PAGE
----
SAN FRANCISCO, Nov 8: Keith Ellison, a Democratic candidate from Minnesota, on Tuesday became the first Muslim to be elected to the United States Congress. With results from 99 per cent precincts announced, Mr Ellison got 135,519 or 56 per cent of the votes while his rival, Republican Party Jewish candidate Alan Fine received only 51,896 or 21 per cent.
Voters responded to Mr Ellison’s liberal message calling for peace, withdrawal of US troops from Iraq and universal health care. In a victory message to his voters, he said he was privileged, with their support, of going to Washington to fight and deliver for the people and communities.
The American Muslim Task Force called the election a huge victory for both Muslim Americans and America. It said: “This victory has eradicated two stereotypes: one against Muslims, that they cannot work and succeed in democratic setup and the other against the US, that it is not a tolerant society.”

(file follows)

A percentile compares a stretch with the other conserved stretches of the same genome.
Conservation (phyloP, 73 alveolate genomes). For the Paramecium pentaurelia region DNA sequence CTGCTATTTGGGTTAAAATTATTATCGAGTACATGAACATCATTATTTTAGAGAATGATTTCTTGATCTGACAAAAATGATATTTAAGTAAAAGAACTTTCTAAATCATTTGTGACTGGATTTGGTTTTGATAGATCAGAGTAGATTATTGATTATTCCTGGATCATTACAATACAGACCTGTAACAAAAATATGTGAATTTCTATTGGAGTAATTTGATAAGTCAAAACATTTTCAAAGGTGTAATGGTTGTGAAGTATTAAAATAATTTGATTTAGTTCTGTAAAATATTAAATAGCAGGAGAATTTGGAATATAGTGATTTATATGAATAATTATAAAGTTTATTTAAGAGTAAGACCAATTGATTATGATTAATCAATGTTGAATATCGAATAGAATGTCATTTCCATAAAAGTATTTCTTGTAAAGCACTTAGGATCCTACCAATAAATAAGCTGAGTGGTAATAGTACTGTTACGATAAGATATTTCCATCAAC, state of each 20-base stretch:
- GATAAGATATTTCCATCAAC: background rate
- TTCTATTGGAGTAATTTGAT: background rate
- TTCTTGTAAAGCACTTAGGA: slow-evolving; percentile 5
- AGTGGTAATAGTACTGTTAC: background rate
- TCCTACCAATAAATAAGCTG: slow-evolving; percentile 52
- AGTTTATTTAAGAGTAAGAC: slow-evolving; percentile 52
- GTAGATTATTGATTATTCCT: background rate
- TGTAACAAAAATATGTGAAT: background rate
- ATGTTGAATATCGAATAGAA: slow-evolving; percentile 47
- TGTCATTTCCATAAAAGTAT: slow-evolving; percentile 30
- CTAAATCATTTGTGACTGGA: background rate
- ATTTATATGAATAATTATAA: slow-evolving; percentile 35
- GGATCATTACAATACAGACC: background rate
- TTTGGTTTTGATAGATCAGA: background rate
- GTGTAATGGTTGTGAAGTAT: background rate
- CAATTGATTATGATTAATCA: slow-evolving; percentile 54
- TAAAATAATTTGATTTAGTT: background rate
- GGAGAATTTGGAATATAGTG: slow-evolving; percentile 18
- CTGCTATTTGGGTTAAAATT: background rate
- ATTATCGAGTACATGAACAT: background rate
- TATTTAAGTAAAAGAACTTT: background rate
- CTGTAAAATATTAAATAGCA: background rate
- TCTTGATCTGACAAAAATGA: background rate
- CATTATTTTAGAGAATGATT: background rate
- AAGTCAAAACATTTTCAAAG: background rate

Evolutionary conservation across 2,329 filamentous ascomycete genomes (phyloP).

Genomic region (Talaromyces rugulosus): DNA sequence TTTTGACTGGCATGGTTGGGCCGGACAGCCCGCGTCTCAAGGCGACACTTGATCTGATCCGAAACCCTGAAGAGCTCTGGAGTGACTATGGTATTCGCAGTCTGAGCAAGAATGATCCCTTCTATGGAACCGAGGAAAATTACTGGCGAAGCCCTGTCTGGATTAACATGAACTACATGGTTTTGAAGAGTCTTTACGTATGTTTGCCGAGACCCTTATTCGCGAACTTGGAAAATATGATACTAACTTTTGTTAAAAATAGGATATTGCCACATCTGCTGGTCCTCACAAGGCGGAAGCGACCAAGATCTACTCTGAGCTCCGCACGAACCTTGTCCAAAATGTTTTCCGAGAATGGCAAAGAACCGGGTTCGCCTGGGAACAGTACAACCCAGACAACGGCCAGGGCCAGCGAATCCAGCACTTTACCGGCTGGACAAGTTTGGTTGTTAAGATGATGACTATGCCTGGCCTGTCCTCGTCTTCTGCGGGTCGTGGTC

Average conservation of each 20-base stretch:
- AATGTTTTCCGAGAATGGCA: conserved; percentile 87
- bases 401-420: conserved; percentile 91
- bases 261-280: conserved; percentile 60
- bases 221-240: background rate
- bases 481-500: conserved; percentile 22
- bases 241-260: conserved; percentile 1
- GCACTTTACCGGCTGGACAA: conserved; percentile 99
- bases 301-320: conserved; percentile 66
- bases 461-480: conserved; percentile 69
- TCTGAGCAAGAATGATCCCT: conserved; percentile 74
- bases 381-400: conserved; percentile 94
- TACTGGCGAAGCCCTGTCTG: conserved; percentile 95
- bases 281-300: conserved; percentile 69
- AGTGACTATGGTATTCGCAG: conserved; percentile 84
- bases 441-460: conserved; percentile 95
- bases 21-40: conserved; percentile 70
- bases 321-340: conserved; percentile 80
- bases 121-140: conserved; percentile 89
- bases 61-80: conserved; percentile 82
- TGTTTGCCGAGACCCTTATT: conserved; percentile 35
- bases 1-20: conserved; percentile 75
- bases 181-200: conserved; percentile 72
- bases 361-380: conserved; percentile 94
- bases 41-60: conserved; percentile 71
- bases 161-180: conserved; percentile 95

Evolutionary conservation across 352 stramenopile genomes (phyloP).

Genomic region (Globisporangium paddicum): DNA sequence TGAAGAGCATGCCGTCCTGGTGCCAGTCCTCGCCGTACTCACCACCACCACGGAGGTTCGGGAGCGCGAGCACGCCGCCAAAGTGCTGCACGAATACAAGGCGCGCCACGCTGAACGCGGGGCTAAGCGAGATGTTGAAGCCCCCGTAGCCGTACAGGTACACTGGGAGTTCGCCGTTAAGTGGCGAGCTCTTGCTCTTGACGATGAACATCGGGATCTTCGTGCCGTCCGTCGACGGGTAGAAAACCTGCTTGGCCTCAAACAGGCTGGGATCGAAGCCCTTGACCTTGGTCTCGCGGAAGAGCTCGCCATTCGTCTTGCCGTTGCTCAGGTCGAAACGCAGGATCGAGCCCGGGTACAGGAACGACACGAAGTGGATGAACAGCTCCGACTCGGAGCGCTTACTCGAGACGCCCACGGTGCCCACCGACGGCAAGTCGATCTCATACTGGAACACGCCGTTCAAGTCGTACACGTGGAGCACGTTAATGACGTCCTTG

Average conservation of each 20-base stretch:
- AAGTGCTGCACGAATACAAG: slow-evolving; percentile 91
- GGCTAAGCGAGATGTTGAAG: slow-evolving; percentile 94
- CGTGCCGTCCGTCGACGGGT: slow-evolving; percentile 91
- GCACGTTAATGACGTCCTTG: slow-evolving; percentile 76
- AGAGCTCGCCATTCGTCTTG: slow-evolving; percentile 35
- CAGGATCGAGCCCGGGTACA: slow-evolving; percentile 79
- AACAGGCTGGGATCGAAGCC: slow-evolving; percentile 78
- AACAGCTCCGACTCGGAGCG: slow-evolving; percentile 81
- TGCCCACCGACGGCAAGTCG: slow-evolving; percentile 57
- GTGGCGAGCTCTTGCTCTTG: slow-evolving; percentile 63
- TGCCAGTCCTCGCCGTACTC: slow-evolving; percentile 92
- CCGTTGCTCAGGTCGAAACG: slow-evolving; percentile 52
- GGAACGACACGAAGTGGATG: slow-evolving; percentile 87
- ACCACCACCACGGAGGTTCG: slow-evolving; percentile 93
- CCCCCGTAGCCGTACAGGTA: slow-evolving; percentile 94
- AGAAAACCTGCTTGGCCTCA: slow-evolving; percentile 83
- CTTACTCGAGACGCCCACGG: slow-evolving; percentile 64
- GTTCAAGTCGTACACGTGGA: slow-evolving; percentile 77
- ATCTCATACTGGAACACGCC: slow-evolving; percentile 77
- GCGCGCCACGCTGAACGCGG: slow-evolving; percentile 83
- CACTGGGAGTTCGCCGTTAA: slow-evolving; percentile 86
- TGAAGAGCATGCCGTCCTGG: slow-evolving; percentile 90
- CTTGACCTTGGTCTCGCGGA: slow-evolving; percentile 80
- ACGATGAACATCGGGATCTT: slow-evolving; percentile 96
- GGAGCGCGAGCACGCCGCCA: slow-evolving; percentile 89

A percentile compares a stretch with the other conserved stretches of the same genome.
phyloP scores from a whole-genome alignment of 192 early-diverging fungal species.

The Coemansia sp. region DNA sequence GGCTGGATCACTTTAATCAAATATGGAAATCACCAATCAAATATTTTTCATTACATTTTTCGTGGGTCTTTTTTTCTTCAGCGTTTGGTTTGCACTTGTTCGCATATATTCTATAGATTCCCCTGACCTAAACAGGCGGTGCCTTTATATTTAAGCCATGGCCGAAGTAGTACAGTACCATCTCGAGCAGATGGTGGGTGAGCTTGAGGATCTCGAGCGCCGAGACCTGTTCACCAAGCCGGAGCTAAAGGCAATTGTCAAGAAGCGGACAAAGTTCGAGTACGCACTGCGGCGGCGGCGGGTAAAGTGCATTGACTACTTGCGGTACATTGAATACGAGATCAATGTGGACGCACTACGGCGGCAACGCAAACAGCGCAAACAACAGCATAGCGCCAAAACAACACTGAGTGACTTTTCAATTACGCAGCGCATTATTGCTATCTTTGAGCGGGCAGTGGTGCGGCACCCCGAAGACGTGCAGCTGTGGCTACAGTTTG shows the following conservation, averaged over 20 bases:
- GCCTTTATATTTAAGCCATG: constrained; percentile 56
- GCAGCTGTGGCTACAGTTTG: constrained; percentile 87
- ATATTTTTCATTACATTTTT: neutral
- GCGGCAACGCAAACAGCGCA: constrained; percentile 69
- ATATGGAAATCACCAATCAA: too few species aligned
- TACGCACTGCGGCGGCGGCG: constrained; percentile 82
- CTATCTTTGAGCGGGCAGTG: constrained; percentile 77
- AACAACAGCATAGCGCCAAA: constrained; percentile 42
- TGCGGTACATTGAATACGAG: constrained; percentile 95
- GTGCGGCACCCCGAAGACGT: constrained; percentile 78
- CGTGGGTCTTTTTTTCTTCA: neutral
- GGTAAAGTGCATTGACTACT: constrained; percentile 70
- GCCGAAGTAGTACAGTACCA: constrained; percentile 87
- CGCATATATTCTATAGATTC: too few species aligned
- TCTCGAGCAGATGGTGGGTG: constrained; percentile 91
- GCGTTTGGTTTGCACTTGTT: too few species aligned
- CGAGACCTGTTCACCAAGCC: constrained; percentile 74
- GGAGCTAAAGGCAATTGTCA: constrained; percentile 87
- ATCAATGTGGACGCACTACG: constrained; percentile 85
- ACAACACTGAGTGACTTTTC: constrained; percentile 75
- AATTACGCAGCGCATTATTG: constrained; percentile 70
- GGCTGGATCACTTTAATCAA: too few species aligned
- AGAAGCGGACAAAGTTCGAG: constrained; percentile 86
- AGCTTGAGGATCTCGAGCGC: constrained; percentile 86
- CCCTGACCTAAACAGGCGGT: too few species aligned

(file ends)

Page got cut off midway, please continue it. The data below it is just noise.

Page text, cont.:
Mr Ellison, 43, a defence lawyer and Minnesota State Assembly member since 2003, embraced Islam when he was studying at college. His campaign had generated excitement in the seven-million-strong American Muslim community. He visited Florida and California -– with large concentration of Muslim population -– to garner support for his campaign.
The Council on American-Islamic Relations collected about $400,000 in a fundraiser for Mr Ellison.
American Muslim Voice Executive Director Samina Faheem Sundas said the attacks of Sept 11, 2001, had both heightened prejudice against Muslims and spurred them to be more politically active in hope of countering that prejudice.
"There are millions of Muslims in this country. It shouldn't have taken this long to elect one to Congress," she added.
The Newsweek reported recently that America's Muslims were nearly invisible when it came to holding office. Currently, the highest-ranking Muslim public official is Larry Shaw, a North Carolina state senator. In 2004, Ferial Masry, a Saudi-born woman, lost her bid for Congress in California. Also from California, Syed Rifat Mahmood made an unsuccessful bid for Congress in 2002 on a Republican ticket.